# Thread: Use differentials (or equivalently, a linear approximation) to approximate...

1. ## Use differentials (or equivalently, a linear approximation) to approximate...

Use differentials (or equivalently, a linear approximation) to approximate as follows: Let and find the equation of the tangent line to at a "nice" point near . Then use this to approximate .

Approximation =

2. The linearization (linear approximation) of f(x) about x = a is given by $\displaystyle f(a) + f'(a)(x-a)$. Let $\displaystyle a = \pi/3$ be the "nice" point and $\displaystyle x = 55\pi/180$ (I'm using radians to make things easier).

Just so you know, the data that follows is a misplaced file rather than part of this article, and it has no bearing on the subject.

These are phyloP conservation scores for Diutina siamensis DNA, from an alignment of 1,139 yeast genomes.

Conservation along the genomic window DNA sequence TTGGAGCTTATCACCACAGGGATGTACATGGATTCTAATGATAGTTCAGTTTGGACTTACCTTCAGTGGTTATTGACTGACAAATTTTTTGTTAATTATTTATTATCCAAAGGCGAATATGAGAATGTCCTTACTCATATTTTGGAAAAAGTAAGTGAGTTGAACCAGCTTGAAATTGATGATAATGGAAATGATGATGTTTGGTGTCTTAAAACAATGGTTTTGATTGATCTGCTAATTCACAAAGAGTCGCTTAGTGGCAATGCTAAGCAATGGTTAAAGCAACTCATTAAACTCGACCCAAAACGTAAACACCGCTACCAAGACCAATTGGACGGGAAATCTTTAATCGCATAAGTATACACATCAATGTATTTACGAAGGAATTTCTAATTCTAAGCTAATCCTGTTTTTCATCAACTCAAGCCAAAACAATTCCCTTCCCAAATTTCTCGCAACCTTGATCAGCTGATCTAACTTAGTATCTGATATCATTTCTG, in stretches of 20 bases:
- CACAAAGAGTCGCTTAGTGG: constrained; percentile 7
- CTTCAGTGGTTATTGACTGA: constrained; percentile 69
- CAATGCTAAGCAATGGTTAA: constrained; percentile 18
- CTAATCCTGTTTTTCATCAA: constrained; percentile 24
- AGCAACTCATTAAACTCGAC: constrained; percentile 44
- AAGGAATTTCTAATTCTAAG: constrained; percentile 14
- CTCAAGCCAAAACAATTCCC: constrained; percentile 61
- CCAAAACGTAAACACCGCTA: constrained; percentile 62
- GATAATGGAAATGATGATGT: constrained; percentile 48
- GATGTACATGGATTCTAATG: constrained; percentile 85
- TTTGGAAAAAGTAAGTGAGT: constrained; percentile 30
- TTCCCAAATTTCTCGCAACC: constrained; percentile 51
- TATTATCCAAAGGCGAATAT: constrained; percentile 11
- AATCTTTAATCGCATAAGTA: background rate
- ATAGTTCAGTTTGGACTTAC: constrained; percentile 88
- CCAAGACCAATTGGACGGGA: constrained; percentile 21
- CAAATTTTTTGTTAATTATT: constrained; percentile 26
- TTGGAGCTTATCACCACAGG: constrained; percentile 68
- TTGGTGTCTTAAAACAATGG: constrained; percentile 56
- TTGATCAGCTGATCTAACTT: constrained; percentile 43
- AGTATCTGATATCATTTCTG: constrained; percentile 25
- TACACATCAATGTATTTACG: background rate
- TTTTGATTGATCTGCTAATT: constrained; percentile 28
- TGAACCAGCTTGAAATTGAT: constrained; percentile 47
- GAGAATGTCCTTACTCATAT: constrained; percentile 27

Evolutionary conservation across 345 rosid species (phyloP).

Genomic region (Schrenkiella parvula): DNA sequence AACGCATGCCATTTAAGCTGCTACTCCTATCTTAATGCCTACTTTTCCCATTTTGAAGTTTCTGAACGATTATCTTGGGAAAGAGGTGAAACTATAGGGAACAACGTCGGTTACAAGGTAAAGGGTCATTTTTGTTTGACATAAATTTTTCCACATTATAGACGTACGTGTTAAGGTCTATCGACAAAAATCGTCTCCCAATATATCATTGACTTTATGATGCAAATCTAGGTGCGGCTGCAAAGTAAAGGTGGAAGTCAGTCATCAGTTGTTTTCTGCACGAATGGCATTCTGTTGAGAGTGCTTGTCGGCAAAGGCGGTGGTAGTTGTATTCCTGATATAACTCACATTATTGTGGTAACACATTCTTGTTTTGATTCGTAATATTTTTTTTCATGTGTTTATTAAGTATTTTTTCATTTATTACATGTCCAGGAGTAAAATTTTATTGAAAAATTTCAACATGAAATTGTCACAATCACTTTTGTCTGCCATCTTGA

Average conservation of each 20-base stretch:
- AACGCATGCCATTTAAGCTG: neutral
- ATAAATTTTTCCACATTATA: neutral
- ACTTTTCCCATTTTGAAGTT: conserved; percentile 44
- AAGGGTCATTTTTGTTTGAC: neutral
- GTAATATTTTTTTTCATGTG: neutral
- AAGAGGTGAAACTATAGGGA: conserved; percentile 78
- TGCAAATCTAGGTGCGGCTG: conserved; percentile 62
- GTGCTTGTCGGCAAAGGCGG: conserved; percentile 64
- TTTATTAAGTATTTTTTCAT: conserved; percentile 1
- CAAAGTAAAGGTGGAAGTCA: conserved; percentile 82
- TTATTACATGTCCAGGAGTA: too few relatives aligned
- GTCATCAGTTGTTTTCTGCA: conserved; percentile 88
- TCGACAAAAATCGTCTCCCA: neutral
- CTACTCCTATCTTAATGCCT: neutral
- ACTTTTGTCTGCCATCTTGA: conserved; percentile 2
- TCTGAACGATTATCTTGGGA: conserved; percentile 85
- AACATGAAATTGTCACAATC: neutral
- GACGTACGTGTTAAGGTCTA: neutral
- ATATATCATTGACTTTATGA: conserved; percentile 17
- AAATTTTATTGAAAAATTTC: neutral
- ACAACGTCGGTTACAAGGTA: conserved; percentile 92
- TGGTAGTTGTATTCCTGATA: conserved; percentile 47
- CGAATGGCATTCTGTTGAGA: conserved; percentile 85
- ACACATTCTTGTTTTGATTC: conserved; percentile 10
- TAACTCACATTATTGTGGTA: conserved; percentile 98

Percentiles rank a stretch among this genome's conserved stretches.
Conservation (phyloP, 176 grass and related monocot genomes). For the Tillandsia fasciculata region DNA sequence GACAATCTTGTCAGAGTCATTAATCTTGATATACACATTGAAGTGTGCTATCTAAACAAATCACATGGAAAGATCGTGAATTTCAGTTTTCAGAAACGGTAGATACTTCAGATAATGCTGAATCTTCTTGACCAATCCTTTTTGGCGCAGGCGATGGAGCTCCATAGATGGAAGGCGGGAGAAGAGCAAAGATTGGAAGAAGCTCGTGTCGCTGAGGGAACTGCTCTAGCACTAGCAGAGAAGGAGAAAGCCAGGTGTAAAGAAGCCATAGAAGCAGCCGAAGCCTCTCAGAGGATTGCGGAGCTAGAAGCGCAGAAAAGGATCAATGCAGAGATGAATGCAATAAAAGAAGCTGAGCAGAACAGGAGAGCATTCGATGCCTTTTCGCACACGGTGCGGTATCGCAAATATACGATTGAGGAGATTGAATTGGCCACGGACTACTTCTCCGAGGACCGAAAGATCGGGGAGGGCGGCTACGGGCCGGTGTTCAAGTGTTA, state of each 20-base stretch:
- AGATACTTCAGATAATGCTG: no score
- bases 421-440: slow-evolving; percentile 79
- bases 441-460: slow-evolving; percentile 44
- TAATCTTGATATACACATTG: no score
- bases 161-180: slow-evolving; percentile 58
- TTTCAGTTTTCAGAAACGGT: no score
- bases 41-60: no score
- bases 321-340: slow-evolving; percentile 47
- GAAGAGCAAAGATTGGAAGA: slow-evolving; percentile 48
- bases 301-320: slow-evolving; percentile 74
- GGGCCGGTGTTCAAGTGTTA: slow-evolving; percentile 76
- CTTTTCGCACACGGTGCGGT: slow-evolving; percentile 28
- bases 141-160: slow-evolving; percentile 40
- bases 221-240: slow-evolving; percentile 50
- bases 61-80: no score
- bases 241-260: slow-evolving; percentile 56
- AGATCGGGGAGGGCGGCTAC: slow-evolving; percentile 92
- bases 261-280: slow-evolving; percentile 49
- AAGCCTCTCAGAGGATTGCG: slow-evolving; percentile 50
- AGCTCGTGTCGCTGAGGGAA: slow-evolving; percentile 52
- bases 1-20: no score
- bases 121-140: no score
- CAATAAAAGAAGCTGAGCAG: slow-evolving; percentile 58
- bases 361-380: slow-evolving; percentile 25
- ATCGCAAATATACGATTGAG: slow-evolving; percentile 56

3. Originally Posted by nehme007
The linearization (linear approximation) of f(x) about x = a is given by $\displaystyle f(a) + f'(a)(x-a)$. Let $\displaystyle a = \pi/3$ be the "nice" point and $\displaystyle x = 55\pi/180$ (I'm using radians to make things easier).
thanks but do you mind showing maybe the next couple of steps because I have no clue what to do with the given information

4. $\displaystyle f(x) = sin(x)$ implies that $\displaystyle f'(x) = cos(x)$. Plug the values of x and a that I suggested into $\displaystyle f(a) + f'(a)(x-a)$.